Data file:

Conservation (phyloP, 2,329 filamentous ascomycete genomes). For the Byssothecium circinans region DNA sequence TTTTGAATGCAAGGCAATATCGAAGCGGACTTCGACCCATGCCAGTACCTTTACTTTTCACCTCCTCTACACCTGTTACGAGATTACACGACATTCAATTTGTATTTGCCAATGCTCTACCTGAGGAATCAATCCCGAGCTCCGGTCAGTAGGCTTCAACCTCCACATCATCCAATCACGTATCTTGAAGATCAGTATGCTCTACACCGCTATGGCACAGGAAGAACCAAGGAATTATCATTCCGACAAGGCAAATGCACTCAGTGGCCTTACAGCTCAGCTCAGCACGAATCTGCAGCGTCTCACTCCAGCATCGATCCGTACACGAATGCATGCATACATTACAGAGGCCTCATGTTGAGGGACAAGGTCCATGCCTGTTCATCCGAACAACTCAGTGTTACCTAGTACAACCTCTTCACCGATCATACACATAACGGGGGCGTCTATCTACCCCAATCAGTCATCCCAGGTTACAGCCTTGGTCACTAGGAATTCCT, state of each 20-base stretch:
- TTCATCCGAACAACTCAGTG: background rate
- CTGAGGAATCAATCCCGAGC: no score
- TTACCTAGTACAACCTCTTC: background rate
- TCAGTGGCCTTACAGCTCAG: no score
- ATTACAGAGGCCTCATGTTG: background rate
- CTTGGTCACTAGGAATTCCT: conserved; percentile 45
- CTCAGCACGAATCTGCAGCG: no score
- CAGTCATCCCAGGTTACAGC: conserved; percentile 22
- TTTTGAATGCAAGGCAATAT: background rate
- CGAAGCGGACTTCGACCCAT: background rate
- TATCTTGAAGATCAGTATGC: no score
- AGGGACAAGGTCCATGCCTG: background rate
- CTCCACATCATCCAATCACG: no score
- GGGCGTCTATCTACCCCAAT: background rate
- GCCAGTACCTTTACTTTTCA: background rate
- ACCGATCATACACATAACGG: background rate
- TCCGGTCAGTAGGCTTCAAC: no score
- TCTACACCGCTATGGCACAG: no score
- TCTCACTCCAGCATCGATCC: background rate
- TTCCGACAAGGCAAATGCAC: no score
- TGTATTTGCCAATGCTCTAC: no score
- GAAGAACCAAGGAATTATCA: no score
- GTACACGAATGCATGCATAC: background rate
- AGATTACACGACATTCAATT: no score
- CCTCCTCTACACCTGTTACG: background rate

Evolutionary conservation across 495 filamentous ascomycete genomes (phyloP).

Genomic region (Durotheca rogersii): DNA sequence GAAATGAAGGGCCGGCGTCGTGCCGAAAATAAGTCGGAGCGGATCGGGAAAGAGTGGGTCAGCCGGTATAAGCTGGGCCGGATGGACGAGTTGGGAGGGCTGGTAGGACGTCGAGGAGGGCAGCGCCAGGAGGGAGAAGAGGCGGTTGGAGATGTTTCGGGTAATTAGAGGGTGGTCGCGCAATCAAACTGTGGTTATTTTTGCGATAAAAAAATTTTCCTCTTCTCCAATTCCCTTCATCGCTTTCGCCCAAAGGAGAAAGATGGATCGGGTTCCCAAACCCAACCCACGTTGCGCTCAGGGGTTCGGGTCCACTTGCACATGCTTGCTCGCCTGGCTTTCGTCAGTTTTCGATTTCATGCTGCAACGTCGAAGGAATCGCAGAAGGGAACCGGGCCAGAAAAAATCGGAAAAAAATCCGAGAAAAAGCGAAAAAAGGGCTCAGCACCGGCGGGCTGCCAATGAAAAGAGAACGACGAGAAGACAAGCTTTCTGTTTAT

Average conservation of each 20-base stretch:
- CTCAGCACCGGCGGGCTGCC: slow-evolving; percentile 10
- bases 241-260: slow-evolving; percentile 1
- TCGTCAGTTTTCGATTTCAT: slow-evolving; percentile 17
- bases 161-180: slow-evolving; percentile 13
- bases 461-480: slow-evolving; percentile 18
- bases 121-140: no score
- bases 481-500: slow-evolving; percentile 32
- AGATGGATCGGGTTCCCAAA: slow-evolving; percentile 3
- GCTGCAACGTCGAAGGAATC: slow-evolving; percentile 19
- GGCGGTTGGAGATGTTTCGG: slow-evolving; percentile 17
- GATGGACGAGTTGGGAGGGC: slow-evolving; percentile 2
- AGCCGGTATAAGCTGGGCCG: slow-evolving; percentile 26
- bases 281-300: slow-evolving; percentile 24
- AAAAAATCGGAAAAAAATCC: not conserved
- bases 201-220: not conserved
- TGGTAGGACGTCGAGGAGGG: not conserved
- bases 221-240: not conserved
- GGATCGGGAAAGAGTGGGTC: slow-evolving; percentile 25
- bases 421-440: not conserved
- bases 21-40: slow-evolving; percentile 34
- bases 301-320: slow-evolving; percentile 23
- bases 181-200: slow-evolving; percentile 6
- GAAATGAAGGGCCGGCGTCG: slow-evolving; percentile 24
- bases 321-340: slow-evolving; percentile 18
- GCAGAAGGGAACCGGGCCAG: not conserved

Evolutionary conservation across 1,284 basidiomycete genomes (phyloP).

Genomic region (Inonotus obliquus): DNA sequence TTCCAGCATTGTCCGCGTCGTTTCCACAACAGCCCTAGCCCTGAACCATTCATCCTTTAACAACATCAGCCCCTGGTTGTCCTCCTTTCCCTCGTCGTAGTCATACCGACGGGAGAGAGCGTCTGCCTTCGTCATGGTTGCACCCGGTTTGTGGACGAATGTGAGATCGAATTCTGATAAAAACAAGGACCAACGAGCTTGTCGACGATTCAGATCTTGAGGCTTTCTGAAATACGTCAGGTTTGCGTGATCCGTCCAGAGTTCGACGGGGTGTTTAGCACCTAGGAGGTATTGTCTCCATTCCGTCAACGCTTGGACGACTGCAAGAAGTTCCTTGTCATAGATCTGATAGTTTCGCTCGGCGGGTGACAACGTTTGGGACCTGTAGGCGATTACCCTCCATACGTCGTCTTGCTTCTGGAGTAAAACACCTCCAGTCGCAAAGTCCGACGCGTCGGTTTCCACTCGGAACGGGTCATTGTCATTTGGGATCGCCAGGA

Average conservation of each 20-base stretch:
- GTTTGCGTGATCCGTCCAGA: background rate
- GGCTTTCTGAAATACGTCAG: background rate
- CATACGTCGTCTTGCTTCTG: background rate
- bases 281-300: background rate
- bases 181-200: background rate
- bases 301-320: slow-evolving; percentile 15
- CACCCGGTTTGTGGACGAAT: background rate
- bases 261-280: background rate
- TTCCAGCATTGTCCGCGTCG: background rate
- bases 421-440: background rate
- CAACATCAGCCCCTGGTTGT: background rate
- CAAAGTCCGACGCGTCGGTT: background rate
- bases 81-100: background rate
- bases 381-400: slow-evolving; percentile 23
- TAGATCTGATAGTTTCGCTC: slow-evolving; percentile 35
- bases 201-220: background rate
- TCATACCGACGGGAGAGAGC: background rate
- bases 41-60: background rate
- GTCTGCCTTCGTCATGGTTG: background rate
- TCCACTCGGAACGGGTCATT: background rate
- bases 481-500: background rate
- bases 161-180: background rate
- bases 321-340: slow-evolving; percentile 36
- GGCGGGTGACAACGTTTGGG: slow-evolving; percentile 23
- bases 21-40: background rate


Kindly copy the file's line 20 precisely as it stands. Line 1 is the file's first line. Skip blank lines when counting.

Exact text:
- TCTCACTCCAGCATCGATCC: background rate